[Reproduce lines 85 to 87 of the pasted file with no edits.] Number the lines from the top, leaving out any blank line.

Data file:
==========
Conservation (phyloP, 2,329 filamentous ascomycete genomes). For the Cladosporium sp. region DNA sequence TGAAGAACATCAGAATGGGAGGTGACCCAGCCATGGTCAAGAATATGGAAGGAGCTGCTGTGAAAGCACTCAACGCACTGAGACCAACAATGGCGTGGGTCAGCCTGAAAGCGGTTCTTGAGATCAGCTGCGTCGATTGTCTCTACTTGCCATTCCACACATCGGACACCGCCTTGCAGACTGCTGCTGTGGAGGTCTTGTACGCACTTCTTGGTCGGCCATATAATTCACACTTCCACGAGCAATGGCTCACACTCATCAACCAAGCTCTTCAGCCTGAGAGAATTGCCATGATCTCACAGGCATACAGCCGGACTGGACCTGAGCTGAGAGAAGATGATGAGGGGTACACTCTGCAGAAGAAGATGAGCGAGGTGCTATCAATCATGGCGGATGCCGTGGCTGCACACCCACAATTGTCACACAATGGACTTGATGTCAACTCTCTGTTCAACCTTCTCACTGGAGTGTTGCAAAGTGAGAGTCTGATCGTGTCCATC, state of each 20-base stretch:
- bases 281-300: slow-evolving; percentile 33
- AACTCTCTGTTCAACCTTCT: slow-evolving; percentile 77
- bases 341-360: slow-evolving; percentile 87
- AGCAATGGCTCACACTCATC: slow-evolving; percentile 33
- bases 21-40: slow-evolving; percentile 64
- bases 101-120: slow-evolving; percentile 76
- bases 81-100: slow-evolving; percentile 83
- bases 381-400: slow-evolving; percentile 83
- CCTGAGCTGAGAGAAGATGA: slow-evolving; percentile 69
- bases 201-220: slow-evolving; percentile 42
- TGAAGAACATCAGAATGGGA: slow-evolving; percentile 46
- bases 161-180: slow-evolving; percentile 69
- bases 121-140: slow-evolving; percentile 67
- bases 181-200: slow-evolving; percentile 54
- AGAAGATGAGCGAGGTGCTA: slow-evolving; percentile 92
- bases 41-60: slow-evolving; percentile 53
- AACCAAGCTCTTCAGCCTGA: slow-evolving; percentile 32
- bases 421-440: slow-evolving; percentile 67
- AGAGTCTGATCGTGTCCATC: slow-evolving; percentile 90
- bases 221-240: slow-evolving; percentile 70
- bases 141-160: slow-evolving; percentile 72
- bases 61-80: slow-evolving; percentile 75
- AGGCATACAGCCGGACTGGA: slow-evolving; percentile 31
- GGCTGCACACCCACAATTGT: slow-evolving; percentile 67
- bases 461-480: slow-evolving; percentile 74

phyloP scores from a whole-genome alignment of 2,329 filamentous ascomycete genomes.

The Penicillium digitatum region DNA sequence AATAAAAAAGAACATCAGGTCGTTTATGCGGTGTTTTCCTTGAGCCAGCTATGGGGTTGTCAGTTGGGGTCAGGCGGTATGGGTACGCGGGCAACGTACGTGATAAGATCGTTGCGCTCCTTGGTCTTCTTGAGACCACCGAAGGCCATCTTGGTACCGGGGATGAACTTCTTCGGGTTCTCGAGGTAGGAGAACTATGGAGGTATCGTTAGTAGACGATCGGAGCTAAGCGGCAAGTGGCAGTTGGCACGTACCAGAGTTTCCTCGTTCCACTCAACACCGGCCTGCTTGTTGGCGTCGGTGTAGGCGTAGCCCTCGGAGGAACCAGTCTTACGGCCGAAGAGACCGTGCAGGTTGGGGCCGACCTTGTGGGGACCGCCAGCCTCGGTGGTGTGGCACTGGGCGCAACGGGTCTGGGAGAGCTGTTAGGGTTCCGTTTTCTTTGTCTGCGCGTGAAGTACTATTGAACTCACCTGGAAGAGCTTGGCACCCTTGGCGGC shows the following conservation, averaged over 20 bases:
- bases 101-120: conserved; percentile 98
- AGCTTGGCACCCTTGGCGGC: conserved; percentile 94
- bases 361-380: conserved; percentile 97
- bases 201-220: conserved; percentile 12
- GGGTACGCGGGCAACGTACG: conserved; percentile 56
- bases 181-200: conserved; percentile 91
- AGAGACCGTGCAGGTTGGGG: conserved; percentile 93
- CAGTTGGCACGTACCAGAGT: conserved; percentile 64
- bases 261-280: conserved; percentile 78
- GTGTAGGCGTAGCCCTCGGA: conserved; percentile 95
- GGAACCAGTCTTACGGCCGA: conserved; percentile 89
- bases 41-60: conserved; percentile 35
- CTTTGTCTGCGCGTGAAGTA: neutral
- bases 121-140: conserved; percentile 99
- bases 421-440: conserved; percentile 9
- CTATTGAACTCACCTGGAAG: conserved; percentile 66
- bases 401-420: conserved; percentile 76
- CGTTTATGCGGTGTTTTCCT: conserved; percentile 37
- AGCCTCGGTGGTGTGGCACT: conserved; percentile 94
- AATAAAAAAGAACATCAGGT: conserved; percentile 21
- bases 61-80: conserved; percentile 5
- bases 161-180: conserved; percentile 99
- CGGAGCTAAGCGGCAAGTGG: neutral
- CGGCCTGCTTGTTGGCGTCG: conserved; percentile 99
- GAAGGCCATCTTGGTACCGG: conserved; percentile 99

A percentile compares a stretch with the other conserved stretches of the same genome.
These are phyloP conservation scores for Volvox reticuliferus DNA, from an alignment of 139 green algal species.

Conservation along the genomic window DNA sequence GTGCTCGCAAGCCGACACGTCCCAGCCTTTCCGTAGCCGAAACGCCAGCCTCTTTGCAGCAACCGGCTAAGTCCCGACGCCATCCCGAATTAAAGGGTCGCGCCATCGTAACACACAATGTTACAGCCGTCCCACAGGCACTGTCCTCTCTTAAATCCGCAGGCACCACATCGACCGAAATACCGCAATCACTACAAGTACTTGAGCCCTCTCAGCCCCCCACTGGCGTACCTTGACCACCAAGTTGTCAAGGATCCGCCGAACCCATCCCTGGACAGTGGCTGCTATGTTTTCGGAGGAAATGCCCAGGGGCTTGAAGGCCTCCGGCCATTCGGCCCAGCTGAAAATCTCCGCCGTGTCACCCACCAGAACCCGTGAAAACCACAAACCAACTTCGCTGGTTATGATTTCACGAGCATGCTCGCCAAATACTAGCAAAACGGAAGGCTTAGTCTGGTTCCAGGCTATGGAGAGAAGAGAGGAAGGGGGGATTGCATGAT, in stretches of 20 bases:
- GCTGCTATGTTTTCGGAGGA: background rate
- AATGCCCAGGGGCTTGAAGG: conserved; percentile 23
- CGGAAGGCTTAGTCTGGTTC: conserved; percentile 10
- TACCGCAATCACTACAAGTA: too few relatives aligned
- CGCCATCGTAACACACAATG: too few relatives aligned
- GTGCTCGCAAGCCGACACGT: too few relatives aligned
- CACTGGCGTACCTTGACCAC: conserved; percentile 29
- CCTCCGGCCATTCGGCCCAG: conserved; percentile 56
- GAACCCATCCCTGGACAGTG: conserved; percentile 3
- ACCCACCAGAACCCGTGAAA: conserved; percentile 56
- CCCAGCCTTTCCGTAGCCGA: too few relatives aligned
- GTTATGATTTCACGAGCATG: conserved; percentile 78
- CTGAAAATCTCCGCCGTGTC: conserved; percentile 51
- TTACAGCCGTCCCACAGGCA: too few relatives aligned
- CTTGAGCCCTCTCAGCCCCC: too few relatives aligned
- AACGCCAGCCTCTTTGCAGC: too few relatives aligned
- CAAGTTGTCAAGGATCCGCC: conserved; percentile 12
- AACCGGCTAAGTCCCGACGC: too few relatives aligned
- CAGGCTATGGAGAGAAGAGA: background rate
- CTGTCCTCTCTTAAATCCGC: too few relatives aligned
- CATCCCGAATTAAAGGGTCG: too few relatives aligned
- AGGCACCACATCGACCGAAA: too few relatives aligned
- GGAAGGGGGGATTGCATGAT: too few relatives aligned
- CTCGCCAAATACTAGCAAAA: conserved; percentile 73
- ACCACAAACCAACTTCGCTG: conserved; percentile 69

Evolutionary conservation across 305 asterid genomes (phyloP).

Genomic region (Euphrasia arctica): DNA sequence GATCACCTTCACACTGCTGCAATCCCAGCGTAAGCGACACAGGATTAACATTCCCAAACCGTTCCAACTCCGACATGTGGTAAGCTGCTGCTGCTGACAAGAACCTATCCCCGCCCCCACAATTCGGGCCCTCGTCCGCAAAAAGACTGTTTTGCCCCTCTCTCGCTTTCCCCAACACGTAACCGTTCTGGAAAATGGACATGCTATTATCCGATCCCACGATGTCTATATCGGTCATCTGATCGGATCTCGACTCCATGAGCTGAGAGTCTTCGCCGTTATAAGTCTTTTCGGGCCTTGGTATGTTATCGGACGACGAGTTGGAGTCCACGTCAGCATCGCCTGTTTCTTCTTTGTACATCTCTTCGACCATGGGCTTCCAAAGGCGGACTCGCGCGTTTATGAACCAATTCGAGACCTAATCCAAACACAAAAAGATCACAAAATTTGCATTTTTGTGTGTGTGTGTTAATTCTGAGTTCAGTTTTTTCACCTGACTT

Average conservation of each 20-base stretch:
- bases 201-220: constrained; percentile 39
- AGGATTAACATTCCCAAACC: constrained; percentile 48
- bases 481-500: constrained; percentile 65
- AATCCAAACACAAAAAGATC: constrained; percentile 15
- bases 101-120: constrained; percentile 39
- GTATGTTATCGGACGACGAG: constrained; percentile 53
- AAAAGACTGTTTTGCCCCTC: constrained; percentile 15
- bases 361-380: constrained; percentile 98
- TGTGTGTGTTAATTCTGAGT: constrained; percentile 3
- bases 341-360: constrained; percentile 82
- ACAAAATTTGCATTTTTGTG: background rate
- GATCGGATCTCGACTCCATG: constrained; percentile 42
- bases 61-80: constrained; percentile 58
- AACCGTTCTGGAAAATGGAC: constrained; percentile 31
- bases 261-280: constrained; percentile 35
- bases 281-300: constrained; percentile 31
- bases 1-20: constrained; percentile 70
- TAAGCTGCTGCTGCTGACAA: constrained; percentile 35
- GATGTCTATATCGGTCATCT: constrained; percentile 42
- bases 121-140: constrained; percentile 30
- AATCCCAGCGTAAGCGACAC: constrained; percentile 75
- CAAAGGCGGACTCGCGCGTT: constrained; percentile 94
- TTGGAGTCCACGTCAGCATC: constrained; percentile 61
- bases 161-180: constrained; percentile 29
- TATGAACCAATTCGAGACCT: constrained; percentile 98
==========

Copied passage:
- bases 201-220: constrained; percentile 39
- AGGATTAACATTCCCAAACC: constrained; percentile 48
- bases 481-500: constrained; percentile 65